If I lost mum at the shops I just had to look for a stand with shiny things and there she would be – she loved a sparkle …I used to say she was a magpie.
Mum never left the house without her lippy on and her earrings in . Her beloved Geraldine made so many beautiful pairs of earrings and did lots of repairs for mum – thank you Geraldine for helping add to the bucket loads of style.
As Yves Saint Lauren quoted “Fashions fade – style is eternal.”
Thank you mum for being the coolest, most sytlish, chic, elegant woman I will ever have the pleasure of knowing and thank you for letting me be your stylist. I loved every single second of it.
Good night mum, God bless, sweet dreams …..
At Warriston Crematorium I took the opportunity to take a more personal reflection on my own relationship with my mum.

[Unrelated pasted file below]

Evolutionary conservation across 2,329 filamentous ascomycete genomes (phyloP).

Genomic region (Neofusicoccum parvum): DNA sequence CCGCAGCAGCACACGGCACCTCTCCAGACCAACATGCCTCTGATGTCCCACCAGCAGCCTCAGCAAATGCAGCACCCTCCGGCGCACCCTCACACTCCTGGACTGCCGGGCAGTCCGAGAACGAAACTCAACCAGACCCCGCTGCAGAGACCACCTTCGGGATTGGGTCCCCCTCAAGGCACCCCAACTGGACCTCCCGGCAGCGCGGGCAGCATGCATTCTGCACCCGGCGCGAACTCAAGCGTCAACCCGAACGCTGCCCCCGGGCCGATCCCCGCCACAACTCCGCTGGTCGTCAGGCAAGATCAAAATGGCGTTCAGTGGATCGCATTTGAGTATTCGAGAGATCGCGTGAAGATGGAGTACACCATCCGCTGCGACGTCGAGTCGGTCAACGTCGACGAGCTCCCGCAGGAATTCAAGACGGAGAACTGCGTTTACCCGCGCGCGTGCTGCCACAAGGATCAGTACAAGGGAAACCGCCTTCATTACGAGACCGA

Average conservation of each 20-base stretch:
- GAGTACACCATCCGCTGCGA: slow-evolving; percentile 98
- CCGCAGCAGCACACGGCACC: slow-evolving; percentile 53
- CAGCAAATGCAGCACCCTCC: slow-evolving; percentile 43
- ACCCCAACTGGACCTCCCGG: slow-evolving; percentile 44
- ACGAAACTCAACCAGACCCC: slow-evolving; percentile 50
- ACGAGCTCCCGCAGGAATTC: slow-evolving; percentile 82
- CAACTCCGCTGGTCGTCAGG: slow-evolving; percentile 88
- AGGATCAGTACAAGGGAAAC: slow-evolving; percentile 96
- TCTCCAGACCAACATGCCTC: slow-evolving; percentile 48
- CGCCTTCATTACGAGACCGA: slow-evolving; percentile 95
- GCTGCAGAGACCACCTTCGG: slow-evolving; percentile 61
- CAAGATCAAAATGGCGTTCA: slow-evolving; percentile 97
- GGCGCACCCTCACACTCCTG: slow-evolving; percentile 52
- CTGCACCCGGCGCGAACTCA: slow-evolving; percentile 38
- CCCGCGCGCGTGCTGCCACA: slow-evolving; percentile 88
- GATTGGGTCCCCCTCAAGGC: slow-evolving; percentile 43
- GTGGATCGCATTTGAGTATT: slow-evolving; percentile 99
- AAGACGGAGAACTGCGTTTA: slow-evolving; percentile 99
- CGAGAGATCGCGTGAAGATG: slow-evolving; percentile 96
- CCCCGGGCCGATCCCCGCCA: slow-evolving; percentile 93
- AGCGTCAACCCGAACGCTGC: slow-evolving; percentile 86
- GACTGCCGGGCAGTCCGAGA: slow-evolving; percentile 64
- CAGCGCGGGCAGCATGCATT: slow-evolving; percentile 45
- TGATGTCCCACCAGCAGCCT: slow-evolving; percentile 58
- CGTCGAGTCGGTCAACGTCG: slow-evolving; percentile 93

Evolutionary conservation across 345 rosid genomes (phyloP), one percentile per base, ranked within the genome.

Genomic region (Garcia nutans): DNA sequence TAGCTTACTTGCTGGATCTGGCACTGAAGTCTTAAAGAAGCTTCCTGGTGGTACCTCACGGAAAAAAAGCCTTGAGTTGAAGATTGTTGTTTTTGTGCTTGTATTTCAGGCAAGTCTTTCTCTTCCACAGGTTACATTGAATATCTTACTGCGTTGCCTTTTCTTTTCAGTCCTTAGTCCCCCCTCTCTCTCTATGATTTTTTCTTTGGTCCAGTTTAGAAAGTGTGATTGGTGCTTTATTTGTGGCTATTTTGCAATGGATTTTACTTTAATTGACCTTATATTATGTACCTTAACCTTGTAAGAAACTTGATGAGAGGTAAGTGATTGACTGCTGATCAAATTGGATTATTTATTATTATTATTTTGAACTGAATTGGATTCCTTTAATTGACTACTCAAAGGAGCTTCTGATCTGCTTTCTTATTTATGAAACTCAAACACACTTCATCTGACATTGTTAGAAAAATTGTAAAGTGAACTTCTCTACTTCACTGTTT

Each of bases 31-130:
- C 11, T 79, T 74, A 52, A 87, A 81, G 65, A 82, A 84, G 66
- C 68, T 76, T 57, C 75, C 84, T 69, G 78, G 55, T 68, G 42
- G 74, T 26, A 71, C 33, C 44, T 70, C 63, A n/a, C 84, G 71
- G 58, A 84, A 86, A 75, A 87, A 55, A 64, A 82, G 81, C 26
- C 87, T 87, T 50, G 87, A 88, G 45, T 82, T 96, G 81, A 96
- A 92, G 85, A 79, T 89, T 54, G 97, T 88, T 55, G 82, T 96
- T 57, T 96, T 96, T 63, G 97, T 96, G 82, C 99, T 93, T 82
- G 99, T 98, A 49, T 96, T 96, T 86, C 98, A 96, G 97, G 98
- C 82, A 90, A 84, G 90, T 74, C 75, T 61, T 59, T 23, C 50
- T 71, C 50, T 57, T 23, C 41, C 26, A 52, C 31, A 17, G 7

Some say beauty is only skin deep. I beg to differ.
I only have a few minutes to sum up my mum’s life, so I don’t intend to waste them telling you where she came in her home economics class, or how much she enjoyed her first job in the coal board.
The details of her life, anyone’s life, don’t really matter. Instead, I want to try to paint a picture of her inner beauty, the bit that touched so many people’s lives, simply by caring.
Apart from the deep love she had for her Mum, and especially her Dad, Bert, you only need to know one word to sum up her early years.
The sister she never had. Her best pal ever. The constant in her life.
From their ice cream sundaes in Dunbar to double dating at the Palais, to toasting the Royal Wedding, to joining me, in singing Edelweis, as Mum slept away her last few days; she was always there.
Not only did Mum love Claire with all her heart, we do too.